Friday, January 14, 2011

autumn geology

This week being a photographer has reminded me of my geology lessens from way back when in grade school. Wikipedia said it best (or perhaps just most simply): “Geology (from the Greek γῆ, , "earth" and λόγος, logos, "study") is the science and study of the solid Earth and the processes by which it is shaped and changed.”

Not too long ago I spent an afternoon blissfully photographing the turning autumn leaves. Lost in the rich colors and incredible textures, I was almost having an out of body experience of abounding joy as I moved in closer and looked with dreamy eyes at one beautiful leaf after another releasing my shutter every now and again. To my disappointment I ran out of film quite quickly and decided to come back later and finish my explorational shoot. It was only a matter of a few short days until I had the film in hand and a spare moment to walk out to the maple trees in our back yard and pickup where I had left off. The trees, however, were completely bare. Not a single leaf left on a branch, just small twigs and some green and grey moss. Instead of bright beautiful orange maple leaves there were thousands of shriveled brown leaves already beginning the natural process of mulching the ground beneath the tree. That shoot had, evidently, come to an end for at least the next 300 and 59 or some-odd days to come.




On the same note, just yesterday I had another run in with nature’s fine progression. I have been working for some time now on a series of abandoned buildings, photographing the subtle beauty in rotting boards and rusting objects and the like. Yesterday I came across a building I have drove by hundreds of times and not given a second thought to. This time, however, the old wood roof was blanketed in a vibrant ocean of red. The maple leaves had covered it almost completely and to me there appeared to be, as if there had never been before, so much beauty there. The leaves made the shot, and in the timeline of a year it’s only for this one fleeting week that they’ll be there: red and delicious and glistening damp with rainwater. Photography, at its very core, is about looking, and not just looking, but also actually seeing.






When the leaves change so quickly from life green to transitional orange and red and finally to dismal brown, my sense of time and my understanding of the natural world is augmented. Amongst the many gifts of life, photography helps me to slow down and see the subtle elegance and quirky yet meaningful habits always at work around me. Watching the leaves change so quickly this season was a small yet important reminder that the world keeps spinning and that each moment is unique and special and beautiful in its very own way. Each day is exceptional in itself and one day will never be the same as another that follows or precedes it.

… and so, the lessons on how and why the world changes and shifts as it does have come back to me in these recent days. Instead of forgetting the hard-at-work process of our surrounding natural world, I have been reminded of why and how things shift and change in order to sustain a greater natural cause. We are, merely observers of this great process and it is with gratitude that I remember my childhood studies of this brilliant earth.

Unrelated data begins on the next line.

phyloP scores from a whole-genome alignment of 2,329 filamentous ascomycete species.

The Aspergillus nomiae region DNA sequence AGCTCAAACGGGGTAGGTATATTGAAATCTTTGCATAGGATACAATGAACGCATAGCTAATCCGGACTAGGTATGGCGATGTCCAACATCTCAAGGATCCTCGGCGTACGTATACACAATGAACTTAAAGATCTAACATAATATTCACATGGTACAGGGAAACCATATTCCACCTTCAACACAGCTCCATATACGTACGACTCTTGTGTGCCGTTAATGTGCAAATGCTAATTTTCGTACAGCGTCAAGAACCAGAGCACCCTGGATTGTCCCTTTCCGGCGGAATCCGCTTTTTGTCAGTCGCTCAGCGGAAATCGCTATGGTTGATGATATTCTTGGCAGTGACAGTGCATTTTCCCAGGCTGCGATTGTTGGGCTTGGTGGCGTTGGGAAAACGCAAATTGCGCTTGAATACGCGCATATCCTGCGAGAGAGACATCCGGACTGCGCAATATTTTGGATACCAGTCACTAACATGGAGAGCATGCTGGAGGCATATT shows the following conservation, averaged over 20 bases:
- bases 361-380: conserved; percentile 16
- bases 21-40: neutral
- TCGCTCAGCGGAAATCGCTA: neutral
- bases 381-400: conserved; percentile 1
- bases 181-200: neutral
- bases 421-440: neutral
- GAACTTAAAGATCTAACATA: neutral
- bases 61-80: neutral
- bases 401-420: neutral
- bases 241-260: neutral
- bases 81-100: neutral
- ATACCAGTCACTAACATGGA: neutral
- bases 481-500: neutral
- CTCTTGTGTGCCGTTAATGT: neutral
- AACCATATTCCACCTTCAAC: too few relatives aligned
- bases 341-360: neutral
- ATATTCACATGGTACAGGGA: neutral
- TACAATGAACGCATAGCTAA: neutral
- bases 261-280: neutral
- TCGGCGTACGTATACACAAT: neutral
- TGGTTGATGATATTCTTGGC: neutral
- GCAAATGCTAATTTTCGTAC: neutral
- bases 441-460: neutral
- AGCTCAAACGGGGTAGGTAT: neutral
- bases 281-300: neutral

tulips and coconut oil on a cold day

Yesterday was a cold day. It was one of those foggy winter days when I found myself still in my pj’s drinking coffee at noon. Itching to pickup my Hasselblad, but utterly resisting going out into the sub-zero California winter temperatures, I shot off a roll of Kodak Portra 400NC on the dying tulips sitting on the breakfast nook table. To make the scene a little more interesting I wanted to create a blurred vignette using the old vaseline around the lens filter trick. To my dismay my search high and low for vaseline in our home was unsuccessful, and feeling desperate, instead of vasaline (like the good hippy Sebastopolian that I am) I rubbed a little coconut oil around my lens filter - in retrospect probably not the brightest ideas I have ever had. It worked though! I achieved the desired effect and in the end it came right off my lens filter.







As I examined the shapes and colors of the delicate and beautiful flowers through the viewfinder I became lost in their absolute beauty and subtle intricacies. Although it was a simple scene, for those ten minutes or so, the world was quiet, endlessly interesting and so, so beautiful.

This is why I love photography. 

Thursday, January 13, 2011

to be a photographer


It was in a recent conversation with my mother that I was informed of the following alarming statistic: on a list of the top 50 most difficult jobs to achieve financial success and stability, photography was good old #1!

In my strong continuing effort to grow and succeed as a budding photographer in a difficult industry, the most difficult industry, I have created this blog to simply try to keep up. I will post tidbits of projects that I am working on, things that inspire me, challenges, accomplishments, pieces here and there about my life and journey and probably some other things, some things that may or may not be relevant or useful for some of you, whoever you are.

Saturday, January 8, 2011

"Normally, we do not so much look at things as overlook them." - Alan Watts